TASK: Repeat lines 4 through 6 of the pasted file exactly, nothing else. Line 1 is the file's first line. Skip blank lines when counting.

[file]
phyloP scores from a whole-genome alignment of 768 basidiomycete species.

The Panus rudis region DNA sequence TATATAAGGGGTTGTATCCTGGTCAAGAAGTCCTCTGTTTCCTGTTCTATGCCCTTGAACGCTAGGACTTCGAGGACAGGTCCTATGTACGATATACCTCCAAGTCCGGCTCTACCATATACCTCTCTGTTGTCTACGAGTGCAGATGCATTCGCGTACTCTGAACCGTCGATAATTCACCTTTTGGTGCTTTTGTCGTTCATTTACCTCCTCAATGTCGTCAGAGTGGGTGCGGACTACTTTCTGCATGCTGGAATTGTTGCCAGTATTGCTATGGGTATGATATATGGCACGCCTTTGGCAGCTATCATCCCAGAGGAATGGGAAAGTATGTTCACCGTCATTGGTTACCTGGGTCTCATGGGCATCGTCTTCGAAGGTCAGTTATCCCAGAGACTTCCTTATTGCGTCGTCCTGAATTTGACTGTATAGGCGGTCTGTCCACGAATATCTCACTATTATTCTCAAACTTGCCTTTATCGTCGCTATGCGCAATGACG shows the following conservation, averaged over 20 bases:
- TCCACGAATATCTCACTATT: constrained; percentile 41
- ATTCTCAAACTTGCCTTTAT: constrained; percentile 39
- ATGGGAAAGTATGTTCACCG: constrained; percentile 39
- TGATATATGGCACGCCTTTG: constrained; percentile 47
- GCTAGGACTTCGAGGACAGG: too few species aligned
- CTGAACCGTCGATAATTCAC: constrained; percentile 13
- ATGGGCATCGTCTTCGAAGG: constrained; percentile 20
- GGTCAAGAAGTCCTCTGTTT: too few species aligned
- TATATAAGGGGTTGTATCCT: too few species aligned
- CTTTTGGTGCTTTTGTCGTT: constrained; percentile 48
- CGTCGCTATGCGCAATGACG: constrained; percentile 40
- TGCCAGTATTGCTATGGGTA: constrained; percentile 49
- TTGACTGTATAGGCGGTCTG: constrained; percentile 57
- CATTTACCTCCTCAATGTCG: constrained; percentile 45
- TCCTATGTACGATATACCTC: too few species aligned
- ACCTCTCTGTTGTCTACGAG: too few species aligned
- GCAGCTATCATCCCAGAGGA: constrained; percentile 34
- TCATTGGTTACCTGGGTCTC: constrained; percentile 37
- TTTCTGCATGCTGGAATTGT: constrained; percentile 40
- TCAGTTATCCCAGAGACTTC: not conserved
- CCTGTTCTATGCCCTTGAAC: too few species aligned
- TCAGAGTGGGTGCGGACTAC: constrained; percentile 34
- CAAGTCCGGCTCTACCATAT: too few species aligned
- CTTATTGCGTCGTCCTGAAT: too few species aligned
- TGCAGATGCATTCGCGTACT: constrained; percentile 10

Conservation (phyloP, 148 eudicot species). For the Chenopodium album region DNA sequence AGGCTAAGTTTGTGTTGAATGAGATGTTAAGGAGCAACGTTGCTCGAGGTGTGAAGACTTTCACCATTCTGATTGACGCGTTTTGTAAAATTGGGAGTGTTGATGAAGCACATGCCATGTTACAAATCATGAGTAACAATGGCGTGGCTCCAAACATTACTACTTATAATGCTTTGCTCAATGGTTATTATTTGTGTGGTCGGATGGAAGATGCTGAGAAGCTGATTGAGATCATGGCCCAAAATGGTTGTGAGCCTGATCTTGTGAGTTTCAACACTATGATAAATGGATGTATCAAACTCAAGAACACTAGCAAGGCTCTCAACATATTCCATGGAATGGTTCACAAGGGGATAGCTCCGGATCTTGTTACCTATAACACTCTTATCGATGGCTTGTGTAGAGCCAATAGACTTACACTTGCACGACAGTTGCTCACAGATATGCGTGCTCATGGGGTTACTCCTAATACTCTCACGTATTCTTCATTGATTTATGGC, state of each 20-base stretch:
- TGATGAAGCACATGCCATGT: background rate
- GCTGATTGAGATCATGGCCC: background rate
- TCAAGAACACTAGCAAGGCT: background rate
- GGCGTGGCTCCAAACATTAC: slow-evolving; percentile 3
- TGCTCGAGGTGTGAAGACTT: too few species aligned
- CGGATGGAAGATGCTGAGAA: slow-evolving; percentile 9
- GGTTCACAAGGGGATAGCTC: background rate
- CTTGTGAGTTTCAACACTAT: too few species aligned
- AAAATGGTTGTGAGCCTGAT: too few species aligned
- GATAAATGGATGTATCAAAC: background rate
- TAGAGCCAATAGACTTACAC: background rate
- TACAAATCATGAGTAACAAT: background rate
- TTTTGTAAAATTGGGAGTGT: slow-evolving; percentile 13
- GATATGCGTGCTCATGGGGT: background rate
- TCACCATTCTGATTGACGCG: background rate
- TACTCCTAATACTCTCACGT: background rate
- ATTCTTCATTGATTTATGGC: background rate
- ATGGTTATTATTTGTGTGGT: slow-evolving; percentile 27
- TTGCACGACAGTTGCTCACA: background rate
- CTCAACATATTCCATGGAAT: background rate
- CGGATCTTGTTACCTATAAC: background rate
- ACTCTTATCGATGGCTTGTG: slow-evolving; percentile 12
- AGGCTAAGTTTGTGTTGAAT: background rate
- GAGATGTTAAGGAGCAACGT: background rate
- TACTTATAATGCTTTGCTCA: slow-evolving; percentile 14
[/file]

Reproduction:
- ATTCTCAAACTTGCCTTTAT: constrained; percentile 39
- ATGGGAAAGTATGTTCACCG: constrained; percentile 39
- TGATATATGGCACGCCTTTG: constrained; percentile 47